Posted by: Doug Geiger | 2009/07/09

How’s your mulch? (pt. 2)


Previously, I drew a parallel between our ability to thrive in the future by preparing our minds and the mulch that a gardener prepares for new crops. In both cases intentionality is required to prepare for future growth. Part one talked about what needed to be added for good, rich mulch; namely a good supply of past experiences and fresh supply of new insights and education. Without the right blend of these ingredients great opportunities will have a difficult time establishing strong roots. Today I will cover what not to include in your mental/emotional mulch pile.

In the article I cited last week the author recommended avoiding “animal waste, meats, oils, dairy, diseased plants, weeds that have gone to seed, or plants treated with pesticides or herbicides.” I won’t over extend the metaphor by assigning a corollary to each of the above items to avoid; neither will I claim that this list applies to everyone, but here is what I try to keep out of my mulch pile:

  1. Stale competency: The biggest temptation is to “stick with what you know.” It feels good to reign supreme over one’s own little corner of the world. I love to learn, but I hate to feel incompetent. So, for me there is a push/pull when it comes to new ideas and skills. I have learned to push through the initial period of ignorance and dive in.
  2. Time-sinks: There is an opportunity cost to every click, minute and rabbit trail. Like weeds, we all have activities that will grow on our lives just about anywhere we are not diligent.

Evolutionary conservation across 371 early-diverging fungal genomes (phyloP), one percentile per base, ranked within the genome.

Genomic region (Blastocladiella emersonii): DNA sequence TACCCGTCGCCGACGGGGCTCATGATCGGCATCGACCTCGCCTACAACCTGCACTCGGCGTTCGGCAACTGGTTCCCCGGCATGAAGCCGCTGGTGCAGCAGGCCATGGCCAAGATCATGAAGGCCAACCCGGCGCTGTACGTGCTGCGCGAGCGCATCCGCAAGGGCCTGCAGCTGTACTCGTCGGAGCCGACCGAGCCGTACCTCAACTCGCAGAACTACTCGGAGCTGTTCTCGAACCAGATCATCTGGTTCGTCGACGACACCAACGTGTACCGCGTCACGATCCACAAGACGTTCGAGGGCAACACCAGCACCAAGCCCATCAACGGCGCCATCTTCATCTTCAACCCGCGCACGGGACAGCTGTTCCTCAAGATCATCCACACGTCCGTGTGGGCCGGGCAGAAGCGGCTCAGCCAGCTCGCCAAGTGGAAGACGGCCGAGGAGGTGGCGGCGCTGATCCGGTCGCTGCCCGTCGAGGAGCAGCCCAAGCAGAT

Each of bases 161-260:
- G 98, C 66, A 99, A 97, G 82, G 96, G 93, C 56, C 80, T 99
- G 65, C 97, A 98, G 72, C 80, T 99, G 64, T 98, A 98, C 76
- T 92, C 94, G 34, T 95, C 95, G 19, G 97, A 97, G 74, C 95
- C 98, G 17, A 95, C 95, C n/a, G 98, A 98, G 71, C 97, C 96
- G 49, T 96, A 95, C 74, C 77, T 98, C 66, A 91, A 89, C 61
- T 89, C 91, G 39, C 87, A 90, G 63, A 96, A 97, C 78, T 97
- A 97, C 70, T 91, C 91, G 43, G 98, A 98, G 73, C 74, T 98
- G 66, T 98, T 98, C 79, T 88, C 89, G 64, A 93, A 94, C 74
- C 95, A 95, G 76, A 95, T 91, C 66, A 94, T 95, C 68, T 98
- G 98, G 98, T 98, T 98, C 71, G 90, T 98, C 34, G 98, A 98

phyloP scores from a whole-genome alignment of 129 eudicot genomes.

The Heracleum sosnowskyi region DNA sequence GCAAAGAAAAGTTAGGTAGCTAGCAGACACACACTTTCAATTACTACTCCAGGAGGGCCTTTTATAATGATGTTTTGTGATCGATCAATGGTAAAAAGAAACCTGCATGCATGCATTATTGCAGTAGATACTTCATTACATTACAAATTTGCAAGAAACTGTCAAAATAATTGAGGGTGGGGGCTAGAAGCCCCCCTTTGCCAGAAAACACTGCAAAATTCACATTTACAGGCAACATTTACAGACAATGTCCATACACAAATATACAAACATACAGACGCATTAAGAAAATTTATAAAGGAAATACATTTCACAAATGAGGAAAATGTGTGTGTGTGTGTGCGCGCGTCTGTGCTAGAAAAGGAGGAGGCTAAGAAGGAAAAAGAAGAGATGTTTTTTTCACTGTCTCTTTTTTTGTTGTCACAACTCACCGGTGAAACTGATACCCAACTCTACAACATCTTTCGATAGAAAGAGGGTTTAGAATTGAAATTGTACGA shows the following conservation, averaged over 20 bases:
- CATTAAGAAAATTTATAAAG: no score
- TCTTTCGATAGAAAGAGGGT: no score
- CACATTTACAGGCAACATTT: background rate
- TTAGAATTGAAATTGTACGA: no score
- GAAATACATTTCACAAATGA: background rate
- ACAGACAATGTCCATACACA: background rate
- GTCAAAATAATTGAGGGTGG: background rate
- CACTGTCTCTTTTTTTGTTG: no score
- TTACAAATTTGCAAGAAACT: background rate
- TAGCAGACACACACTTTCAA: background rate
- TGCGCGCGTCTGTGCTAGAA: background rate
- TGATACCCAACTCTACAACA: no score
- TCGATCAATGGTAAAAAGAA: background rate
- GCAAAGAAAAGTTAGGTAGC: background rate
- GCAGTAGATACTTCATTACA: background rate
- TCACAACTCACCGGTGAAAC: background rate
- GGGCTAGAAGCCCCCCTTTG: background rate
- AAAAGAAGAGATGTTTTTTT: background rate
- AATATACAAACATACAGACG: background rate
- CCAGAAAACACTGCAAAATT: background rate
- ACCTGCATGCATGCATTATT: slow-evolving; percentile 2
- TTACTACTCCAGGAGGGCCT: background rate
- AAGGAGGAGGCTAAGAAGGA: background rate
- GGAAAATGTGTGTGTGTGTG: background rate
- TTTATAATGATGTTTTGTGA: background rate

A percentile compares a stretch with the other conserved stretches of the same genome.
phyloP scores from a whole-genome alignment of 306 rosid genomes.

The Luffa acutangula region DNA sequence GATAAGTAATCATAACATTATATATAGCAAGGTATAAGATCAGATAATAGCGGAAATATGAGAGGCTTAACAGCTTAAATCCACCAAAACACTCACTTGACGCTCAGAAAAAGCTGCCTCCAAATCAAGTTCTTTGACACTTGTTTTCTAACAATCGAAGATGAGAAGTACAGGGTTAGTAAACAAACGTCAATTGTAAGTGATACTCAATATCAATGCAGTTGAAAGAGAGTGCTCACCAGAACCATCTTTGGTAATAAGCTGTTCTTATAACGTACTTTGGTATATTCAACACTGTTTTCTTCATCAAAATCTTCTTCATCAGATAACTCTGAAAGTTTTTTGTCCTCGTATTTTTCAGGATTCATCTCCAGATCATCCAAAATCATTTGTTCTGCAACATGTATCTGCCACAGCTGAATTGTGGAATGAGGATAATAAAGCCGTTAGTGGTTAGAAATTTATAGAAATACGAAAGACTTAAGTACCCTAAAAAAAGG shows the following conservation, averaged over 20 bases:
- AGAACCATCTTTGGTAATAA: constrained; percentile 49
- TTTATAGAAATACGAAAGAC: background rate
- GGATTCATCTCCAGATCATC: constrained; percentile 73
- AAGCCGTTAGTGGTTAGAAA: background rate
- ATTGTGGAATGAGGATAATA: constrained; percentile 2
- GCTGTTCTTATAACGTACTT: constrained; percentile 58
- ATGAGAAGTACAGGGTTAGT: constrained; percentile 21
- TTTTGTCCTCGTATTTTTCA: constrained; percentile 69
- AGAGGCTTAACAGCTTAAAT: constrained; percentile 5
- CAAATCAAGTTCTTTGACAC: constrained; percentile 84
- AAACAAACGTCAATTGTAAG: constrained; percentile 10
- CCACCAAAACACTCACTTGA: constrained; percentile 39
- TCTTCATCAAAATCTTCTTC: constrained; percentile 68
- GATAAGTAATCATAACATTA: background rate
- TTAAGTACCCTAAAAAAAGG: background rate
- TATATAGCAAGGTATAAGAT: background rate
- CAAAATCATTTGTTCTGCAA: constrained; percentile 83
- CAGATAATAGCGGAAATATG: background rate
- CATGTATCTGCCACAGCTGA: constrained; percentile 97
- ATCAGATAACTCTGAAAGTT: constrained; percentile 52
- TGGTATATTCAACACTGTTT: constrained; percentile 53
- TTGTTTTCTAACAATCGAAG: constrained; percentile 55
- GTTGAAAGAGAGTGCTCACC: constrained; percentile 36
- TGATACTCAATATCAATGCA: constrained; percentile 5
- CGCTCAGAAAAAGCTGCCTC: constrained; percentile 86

3. Vague frustrations: I avoid news that is bad that I can do nothing about. This is not an easy task these days. I have to be selective in my news intake if I am to maintain the frame of mind I desire. I am not suggesting crawling in a hole, but I think some folks obsession with (bad) news borders on masochism, given how little we can do about what we are hearing. Maybe you are built differently, but I need to limit my intake.
  4. Plastic optimism: Optimism and positivity are good; however, they are no substitute for achievement and discipline. Sometimes, it is good to feel unsettled if it causes us to move forward or make tough decisions. I make it a point to surround myself with positive and productive realists. Positive affirmations are like calories–look at how they energize those who are moving and fatten those who are not.

What do you do to stay ready for future growth?


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